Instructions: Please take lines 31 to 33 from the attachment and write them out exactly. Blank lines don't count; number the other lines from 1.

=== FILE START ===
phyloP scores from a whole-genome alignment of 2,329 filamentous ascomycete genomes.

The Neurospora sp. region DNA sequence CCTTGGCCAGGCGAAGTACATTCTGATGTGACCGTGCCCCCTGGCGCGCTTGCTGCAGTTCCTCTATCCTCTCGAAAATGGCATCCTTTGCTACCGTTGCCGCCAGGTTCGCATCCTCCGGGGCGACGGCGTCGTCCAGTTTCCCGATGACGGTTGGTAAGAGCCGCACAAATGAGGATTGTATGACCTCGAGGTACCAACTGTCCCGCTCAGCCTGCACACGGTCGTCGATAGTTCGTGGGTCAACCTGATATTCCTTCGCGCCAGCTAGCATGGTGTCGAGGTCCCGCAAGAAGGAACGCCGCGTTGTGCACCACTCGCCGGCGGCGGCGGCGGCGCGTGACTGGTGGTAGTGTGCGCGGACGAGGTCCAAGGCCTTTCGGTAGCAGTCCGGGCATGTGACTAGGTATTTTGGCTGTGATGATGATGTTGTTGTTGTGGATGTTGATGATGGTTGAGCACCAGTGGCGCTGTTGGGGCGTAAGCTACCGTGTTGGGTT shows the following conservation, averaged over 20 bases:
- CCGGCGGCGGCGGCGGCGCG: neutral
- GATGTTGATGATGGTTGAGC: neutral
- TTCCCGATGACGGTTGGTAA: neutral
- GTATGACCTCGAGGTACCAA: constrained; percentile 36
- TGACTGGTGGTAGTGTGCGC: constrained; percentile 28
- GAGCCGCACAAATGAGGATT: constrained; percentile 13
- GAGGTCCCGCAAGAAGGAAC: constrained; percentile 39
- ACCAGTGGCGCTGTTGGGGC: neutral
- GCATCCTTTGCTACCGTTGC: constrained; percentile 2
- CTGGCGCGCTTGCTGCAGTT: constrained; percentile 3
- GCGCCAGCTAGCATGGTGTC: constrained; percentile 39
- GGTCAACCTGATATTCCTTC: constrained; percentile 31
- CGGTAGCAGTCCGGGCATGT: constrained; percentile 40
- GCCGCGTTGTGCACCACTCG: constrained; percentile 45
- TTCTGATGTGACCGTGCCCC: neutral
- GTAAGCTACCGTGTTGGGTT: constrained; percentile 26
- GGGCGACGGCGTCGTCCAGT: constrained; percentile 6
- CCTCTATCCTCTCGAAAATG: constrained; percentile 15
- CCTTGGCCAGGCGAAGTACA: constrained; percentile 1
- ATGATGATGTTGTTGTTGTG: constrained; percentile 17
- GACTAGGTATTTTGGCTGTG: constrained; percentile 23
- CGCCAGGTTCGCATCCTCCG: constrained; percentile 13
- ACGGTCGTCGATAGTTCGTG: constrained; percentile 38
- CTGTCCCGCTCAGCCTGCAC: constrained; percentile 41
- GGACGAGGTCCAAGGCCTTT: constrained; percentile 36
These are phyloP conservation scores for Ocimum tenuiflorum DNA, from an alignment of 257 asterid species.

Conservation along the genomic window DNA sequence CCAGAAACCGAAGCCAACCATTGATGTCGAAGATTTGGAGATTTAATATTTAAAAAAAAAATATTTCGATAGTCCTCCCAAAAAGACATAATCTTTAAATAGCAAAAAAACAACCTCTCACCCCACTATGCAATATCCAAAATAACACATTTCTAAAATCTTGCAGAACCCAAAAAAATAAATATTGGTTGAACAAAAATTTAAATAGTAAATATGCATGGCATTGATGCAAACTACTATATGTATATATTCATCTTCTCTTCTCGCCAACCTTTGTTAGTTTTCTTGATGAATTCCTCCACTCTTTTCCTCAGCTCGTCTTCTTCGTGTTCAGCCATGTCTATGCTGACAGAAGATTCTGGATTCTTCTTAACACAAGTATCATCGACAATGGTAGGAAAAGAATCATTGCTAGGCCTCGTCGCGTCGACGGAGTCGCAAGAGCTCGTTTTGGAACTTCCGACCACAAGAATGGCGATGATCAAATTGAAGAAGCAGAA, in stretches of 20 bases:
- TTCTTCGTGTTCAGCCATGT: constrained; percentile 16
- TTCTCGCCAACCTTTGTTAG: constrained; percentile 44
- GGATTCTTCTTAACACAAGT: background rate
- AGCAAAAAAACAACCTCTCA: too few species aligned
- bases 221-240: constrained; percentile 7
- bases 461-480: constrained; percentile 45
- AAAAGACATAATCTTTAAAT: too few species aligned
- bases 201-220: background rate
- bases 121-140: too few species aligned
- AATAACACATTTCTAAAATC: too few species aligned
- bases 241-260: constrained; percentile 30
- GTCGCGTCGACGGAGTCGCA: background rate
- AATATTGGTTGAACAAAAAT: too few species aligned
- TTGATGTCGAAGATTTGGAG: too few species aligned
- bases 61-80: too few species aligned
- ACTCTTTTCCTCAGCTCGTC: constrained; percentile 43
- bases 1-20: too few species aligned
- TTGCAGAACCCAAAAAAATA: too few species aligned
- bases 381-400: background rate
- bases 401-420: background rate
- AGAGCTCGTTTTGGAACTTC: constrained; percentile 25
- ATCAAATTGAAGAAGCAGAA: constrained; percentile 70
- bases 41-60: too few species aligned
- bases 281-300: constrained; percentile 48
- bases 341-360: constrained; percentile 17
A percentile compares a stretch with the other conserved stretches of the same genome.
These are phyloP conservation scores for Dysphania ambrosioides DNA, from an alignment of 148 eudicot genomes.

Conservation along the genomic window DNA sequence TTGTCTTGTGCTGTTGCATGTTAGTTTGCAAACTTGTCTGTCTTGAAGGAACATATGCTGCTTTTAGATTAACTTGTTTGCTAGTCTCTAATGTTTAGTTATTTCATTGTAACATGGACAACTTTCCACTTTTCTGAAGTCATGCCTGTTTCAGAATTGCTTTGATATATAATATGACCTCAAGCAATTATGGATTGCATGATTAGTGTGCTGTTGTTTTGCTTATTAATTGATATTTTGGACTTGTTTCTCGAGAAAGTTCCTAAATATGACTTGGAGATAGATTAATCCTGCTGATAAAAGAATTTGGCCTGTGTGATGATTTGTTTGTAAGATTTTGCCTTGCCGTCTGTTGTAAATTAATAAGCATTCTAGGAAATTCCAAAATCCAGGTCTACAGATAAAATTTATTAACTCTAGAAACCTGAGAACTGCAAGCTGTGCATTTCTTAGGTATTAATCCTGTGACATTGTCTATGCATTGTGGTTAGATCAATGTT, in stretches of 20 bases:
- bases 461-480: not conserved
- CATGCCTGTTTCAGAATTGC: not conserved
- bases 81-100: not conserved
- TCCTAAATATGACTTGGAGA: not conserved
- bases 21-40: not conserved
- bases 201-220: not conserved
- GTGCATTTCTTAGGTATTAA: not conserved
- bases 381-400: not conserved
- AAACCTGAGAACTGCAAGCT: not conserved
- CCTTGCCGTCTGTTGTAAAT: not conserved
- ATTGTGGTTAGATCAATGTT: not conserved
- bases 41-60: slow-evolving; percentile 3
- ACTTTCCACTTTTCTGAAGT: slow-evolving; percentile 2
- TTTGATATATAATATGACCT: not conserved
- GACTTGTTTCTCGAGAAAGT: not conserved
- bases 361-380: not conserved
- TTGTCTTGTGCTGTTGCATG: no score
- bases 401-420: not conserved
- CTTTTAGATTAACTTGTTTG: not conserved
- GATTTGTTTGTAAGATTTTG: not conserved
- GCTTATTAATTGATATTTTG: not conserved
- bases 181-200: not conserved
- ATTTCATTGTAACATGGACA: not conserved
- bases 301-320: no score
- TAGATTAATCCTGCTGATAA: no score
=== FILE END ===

- TTCTCGCCAACCTTTGTTAG: constrained; percentile 44
- GGATTCTTCTTAACACAAGT: background rate
- AGCAAAAAAACAACCTCTCA: too few species aligned